Sunday, November 07, 2004

Jim the Dummy

In the small town in Newfoundland where I grew up, there was a man named "Jim the Dummy".

At least, that's what everybody called him. When I was about six, me and my Dad drove past him in our car as he walked along the road. My Dad waved at him and he waved back. I had never seen him before and I said, "Who's that?"

And Dad said, "That's Jim the Dummy."

Jim the Dummy was around, oh, 50 at that time, I'd guess. He lived with his elderly widowed mom. Jim the Dummy wasn't a dummy, of course. But he was born deaf.

Later, as I grew up, I learned more about him, one of the fixtures in that town of 700. He'd never gone to school and had never been taught to speak if, indeed, he wanted to. He'd never held a real job, although I think he did odd jobs for people in town as a younger man. I suppose he lived on some sort of government income. He never married, and I never saw him at any of the community's social events.

I'd forgotten Jim for years and years, until I went deaf, of course. Now I find I think about him a lot. I don't even know if he's still alive, but he'd be well into his 80s now. But I think about his life and how few options he had, being born as he was into a tiny town when and where progressive ideas about teaching the deaf couldn't have been carried out very well if they'd even been known, and where, with imperfect understanding but perfect innocence, deaf="dumb".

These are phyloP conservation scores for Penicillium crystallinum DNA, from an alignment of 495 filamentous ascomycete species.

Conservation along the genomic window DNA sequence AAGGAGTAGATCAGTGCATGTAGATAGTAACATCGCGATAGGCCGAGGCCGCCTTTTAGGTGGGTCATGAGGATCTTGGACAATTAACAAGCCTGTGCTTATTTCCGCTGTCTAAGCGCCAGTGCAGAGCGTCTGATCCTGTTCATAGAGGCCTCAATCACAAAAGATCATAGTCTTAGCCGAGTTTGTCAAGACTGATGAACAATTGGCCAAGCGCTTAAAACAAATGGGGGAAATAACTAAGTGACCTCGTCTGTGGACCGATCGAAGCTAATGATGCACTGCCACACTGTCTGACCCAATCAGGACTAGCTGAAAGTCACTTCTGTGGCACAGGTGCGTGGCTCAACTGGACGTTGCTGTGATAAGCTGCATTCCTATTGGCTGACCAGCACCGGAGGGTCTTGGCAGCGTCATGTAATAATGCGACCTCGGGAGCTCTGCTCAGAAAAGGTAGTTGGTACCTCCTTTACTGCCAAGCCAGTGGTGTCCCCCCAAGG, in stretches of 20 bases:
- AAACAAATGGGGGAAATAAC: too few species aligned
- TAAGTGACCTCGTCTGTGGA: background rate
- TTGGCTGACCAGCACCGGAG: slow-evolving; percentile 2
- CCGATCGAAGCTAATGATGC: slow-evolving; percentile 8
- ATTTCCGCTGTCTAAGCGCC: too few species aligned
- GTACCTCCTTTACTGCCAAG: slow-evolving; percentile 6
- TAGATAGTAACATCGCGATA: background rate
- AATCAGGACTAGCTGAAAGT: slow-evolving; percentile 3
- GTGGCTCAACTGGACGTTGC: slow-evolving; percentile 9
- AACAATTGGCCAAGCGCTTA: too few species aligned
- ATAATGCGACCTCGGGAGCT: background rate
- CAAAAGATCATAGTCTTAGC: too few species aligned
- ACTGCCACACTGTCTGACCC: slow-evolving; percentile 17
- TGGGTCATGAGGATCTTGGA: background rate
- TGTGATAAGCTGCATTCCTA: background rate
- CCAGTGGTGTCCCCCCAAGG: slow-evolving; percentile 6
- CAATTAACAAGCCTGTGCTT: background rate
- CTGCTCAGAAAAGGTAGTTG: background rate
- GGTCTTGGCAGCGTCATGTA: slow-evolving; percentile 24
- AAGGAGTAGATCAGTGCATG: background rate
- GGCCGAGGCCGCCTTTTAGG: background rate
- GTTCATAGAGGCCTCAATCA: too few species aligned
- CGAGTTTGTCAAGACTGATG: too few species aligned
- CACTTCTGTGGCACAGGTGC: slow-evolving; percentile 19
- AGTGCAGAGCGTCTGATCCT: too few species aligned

What did he think about, I wonder? Did he know that if he had been born in a different place or at a different time, his life would've been completely different? Was he angry? Did he know everybody called him Jim the Dummy? Did he care? Did it make him mad, or was it just, to him, what he was?

I've mentioned before that after I went deaf, my sister wrote to me how lucky I was to live in the time I do -- in a world of instant messaging, email, voice recognition software, cochlear implants. And how right she is. A newborn infant living in that same town where I grew up would now have access to options and technology that Jim and his mother could only dream of.

Time changes everything - and not just technology. It changes attitudes and language and opinions.

Jim was no dummy.



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